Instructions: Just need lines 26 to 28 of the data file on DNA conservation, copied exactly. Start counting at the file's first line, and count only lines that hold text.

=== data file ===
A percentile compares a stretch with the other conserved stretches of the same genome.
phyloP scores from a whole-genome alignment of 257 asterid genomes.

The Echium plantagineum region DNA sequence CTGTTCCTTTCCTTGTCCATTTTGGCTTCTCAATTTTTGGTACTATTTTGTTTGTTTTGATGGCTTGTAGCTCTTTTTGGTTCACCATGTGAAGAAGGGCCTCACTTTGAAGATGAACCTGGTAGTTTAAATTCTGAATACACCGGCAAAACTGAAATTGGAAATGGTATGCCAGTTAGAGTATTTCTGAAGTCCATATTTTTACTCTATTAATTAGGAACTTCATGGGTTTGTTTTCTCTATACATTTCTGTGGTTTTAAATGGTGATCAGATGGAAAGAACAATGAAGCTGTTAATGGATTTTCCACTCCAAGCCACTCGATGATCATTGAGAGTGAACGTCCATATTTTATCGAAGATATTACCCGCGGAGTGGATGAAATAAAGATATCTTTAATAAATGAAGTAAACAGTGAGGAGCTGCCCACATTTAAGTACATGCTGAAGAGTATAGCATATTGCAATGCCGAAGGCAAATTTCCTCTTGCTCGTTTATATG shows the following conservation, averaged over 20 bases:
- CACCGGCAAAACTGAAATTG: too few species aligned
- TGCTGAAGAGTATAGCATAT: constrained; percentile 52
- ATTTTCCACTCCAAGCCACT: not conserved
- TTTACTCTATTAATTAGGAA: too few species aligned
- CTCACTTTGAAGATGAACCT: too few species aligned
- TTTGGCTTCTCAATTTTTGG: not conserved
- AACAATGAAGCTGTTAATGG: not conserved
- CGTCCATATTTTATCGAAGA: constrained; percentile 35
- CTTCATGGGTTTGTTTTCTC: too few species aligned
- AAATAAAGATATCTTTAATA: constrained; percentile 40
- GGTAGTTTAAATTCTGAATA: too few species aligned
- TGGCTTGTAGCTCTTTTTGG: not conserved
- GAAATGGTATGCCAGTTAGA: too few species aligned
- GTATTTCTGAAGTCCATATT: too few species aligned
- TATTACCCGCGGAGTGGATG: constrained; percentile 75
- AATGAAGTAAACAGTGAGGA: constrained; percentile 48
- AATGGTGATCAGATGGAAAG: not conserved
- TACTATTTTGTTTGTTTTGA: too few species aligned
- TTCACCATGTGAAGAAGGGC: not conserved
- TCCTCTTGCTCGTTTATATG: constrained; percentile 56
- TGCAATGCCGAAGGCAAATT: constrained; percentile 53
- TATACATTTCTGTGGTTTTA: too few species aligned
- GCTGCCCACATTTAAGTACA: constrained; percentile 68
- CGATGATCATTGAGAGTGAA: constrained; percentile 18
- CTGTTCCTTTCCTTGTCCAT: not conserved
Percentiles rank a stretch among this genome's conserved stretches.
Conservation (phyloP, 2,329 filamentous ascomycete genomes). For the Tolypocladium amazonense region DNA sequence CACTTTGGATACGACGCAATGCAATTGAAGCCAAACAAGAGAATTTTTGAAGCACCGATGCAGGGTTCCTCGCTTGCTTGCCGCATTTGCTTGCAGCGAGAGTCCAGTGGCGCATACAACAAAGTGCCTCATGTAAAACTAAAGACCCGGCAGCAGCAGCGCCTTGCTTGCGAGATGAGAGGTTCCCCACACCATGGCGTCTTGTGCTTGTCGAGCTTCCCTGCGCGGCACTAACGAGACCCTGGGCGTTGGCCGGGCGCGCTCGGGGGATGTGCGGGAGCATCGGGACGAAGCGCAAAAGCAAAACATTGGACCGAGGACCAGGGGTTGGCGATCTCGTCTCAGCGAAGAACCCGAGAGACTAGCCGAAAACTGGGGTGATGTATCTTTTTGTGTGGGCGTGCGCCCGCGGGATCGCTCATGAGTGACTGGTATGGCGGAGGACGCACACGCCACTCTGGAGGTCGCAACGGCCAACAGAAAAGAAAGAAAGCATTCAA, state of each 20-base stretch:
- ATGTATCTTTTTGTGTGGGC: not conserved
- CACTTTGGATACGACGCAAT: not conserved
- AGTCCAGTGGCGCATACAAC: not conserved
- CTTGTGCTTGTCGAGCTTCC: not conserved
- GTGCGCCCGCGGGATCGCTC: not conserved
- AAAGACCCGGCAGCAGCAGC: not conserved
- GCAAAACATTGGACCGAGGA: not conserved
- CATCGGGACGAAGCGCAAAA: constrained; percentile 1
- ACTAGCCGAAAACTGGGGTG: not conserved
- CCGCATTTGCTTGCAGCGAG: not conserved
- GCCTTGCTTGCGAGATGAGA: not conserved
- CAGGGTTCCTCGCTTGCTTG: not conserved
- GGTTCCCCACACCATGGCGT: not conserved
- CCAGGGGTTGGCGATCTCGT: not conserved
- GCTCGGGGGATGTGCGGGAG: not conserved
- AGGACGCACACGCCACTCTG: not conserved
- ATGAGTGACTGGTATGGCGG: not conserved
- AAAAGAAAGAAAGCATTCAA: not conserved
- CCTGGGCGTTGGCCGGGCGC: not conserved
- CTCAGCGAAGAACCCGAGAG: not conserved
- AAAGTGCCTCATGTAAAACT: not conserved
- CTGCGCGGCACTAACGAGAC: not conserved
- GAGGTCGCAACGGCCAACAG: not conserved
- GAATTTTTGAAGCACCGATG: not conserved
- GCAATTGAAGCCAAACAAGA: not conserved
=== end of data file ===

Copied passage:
- GCTGCCCACATTTAAGTACA: constrained; percentile 68
- CGATGATCATTGAGAGTGAA: constrained; percentile 18
- CTGTTCCTTTCCTTGTCCAT: not conserved